# GIT lecture 3

A problem set: set1

Throughout this lecture is an affine group acting on an affine variety . So the element of give ring automorphism of denoted by sending .

In the case is lin. reductive can write

Consequently there is an exact sequence (of modules) ; say the surjection takes

Lemma: If is reductive and and , then

proof: Using the decomposition write . Then . As , the result will follows if or more generally if . But actually, just consider the map given by multiplication by . Given the decomposition open, this map can be considered as a 2×2 block matrix, the point is it has to be diagonal because off diagonal terms would correspond to nontrivial maps into or out of the trivial reprsentation of which doesn’t happen by Shurs lemma. So the map is equivaraint meaning which proves the claim. QED.

A better/actual proof invokes decomposing into isotypic components, this is explained here (remark 2.19): isotypic .

Thm (Hilbert): Let be reductive and a representation of . Then is finitely generated.

proof: Let and let be the ideal generated by the invariants. Since is Noetherian, is finitely generated say by . The claim is that the generate as a ring. Say , it is certainly in so , thus (using the lemma)

Thus the problem is solved if the can be expressed as polynomials of the , but this follows by induction on the degree of . QED.

Lemma: Say is an affine variety with an action of . Then there exists a -equivariant closed embedding such that the action of on is linear.

proof: choose a generating set of such that the span of the is invariant. This can be accomplished by starting with any generating set an adding the orbits of the generators under the action of G. Then consider the map sending . By construction, the action of sends to some linear combination of the all the , use this to define an action of on the . This gives the result. QED.

Now consider the case action on is reductive. In view of the above lemma, where is a G-invariant ideal. Since is reductive the first surjections implies the second

By Hilbert’s thm the first ring of invariants is finitely generated, consequently is finitely generated. With this setup, define

where specm denotes the set of all maximal ideals and phi is determined by the corresponding ring homomorphism.

Lemma: If is an ideal, then (Rn)^G = n$. Further if is proper then so is .

proof: Certainly . Now is a submodule of $R = R^G \oplus R’$ so there is a decomposition so . QED.

Cor. The map is surjective.

proof: if is maximal then is proper, hence contained in a maximal ideal of .QED.

Separation Lemma: If are Zariski closed sets in an affine variety X which are G-invariant and have empty intersection, then such that and .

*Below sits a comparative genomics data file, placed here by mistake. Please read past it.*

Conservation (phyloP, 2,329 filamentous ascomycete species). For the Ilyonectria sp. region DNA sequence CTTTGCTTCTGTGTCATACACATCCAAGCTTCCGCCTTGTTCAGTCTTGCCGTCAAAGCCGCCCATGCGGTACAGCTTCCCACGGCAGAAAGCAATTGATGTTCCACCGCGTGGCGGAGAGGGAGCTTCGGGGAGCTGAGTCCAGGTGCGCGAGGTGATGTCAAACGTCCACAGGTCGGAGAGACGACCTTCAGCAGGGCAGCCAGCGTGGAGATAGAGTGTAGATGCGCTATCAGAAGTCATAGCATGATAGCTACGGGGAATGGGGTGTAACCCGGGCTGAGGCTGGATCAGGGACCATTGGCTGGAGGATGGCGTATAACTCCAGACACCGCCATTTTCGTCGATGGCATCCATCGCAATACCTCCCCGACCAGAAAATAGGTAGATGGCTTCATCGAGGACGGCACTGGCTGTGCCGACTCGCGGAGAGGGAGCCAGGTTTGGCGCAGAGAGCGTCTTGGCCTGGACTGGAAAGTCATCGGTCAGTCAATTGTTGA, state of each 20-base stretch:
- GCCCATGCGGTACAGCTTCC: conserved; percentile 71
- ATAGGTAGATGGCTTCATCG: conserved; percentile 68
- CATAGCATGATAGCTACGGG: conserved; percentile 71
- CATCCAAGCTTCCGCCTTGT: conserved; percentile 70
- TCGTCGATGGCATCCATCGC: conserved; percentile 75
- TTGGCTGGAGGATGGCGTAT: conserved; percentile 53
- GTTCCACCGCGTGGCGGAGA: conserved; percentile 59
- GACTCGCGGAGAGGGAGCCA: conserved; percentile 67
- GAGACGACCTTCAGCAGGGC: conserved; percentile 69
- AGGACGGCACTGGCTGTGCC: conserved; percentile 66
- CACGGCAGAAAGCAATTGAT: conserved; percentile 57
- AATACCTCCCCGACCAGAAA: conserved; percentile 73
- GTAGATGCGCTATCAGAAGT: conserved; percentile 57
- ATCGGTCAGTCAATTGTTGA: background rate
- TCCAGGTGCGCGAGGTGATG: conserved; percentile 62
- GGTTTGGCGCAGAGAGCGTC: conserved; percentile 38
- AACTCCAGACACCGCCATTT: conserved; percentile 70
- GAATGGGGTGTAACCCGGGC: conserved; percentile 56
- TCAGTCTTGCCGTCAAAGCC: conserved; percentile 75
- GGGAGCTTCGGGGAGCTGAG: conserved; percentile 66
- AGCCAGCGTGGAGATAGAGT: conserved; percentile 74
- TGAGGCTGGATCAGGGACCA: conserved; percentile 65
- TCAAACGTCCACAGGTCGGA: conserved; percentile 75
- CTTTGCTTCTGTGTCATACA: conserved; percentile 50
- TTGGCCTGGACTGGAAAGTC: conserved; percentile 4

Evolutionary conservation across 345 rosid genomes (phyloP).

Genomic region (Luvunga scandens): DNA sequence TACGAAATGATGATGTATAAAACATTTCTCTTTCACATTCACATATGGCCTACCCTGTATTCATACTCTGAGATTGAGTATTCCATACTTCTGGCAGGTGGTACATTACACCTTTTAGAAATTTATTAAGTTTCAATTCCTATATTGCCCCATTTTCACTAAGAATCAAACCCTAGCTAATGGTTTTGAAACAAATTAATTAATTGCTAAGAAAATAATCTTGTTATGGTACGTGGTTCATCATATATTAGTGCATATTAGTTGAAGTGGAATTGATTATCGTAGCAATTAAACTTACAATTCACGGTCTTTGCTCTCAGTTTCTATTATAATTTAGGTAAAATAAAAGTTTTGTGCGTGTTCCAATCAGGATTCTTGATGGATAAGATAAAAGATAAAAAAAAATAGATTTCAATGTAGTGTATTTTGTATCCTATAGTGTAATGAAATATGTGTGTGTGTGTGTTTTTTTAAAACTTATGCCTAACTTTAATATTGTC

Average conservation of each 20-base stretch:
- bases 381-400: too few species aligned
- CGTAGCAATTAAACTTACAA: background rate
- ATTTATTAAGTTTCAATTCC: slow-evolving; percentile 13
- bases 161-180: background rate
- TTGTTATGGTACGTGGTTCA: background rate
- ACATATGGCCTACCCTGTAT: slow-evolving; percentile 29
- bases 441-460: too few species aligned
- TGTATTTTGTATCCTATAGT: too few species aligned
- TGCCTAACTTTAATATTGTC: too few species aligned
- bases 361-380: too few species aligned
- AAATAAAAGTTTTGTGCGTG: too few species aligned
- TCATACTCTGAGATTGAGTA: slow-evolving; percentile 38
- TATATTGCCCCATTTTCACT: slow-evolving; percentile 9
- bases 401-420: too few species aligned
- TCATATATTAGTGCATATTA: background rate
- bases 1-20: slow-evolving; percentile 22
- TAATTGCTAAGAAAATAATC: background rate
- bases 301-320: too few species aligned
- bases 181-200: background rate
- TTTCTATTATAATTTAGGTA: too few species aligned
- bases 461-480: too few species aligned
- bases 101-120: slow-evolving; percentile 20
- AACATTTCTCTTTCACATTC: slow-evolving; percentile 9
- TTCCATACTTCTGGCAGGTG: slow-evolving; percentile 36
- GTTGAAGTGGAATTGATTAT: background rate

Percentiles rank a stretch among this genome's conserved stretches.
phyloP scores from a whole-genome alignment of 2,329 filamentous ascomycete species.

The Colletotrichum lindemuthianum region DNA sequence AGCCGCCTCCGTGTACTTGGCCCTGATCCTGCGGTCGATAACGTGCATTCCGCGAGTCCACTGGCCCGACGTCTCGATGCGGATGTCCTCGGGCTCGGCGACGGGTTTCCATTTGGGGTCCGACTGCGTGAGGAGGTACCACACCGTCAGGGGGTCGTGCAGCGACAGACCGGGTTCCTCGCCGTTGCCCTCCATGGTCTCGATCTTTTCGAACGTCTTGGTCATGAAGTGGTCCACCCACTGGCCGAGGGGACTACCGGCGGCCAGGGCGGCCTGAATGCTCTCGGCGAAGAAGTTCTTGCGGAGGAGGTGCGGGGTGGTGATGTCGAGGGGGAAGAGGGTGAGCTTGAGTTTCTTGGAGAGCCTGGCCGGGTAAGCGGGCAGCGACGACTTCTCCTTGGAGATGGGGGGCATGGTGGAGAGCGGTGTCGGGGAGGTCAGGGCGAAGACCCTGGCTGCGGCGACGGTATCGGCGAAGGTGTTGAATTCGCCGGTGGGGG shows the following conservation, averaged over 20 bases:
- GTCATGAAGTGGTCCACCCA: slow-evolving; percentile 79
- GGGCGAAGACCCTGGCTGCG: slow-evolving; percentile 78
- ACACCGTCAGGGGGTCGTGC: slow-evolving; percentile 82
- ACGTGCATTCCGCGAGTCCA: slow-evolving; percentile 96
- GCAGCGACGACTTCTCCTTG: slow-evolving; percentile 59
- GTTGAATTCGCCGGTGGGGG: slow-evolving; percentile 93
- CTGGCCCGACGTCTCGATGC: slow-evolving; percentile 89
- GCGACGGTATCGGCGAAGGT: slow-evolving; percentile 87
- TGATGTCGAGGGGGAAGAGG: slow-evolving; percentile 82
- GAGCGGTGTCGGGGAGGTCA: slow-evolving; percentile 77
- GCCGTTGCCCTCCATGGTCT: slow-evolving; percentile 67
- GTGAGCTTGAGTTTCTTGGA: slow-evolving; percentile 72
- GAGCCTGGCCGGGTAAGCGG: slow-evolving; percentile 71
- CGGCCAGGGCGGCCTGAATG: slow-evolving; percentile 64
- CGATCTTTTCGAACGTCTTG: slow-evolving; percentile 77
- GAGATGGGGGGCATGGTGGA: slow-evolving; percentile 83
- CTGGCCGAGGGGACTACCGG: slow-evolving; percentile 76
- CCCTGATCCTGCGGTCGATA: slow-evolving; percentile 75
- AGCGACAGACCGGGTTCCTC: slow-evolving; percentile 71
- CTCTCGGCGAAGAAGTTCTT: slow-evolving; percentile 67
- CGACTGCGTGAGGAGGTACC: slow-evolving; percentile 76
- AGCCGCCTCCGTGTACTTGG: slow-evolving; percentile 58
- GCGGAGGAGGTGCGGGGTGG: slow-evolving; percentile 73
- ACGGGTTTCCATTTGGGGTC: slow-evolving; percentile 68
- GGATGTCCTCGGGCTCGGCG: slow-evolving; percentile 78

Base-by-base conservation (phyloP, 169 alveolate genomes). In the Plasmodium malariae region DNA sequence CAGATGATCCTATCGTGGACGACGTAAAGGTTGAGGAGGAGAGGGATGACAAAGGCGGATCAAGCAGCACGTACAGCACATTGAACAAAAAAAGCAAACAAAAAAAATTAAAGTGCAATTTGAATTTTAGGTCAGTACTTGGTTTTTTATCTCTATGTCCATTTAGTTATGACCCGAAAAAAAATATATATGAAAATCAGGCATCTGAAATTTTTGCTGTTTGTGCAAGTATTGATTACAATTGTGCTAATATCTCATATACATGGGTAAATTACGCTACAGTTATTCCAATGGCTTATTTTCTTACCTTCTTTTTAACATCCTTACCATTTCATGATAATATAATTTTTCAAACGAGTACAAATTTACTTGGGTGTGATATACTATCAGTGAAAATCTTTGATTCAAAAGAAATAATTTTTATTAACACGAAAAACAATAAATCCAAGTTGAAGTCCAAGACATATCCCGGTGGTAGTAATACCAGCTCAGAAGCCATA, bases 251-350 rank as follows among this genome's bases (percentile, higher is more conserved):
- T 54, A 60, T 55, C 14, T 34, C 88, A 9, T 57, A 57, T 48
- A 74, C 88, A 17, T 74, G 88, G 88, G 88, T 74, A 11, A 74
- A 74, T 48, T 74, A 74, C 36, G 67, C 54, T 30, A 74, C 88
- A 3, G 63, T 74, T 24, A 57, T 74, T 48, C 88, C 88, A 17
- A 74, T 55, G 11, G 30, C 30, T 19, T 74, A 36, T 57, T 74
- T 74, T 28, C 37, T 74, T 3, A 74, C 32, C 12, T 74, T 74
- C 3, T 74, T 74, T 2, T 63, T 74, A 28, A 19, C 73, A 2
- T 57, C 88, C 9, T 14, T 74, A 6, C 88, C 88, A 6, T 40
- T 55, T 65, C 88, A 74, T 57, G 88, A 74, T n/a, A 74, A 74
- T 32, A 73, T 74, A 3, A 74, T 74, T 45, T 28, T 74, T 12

proof: Let be the ideal of , empty intersection implies . Write , then considering the residue classes it is easily verified that satisfied the lemma. QED.

Lemma: Let denote the orbit of under the action of ; it is open in its Zariski closure.

proof: use the following general thm: if , then contains open set in . Apply this to get which is open in the zariski closure, then is also open. QED.

Two orbits are called closure equivariant (denoted ) if there exists such that are all nonempty.

Prop. If is affine and is equivariant then TFAE

proof: 1 implies 2: is a closed point, so is a closed set containing hence contains , so if show then .

2 implies 3. Suppose then by the separation lemma there is a function such that such that maps into all the maximal ideals of but none of those in , which contradicts 2.

3 implies 1 is trivial. QED.

Thus the fibers of are the closure equivariants of orbits.

Here is an example. Let act on via . This means the restriction of to corresponds to ring morphism . Its not hard to see the ring of invariants is . A maximal ideal in hear looks like , so the fiber over this point are the maximal ideals that contain . When this cuts out a hyperbola in the plane. Let be two points on this hyperbola. Then the element takes the first point to the second, hence the fiber over is just one closed orbit. In the case the orbits are

Proposition: Every closure equivariant has exactly one closed orbit.

proof: first existence: pick an orbit of minimal dimension (why does this do the trick?). This works because for any orbit, , the results above says its open in its closure which is also invariant roughly because the action of is continuous so it takes limits in to limits in . So the complement is closed and is a union of lower dimensional orbits. Uniquness follows from separation lemma: if are two distinct closed orbits then they are necessarily distinct, hence the separation lemma can be used as in the previous result to conclude which is a contradiction. QED.

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- September 1, 2009 / 12:02 am

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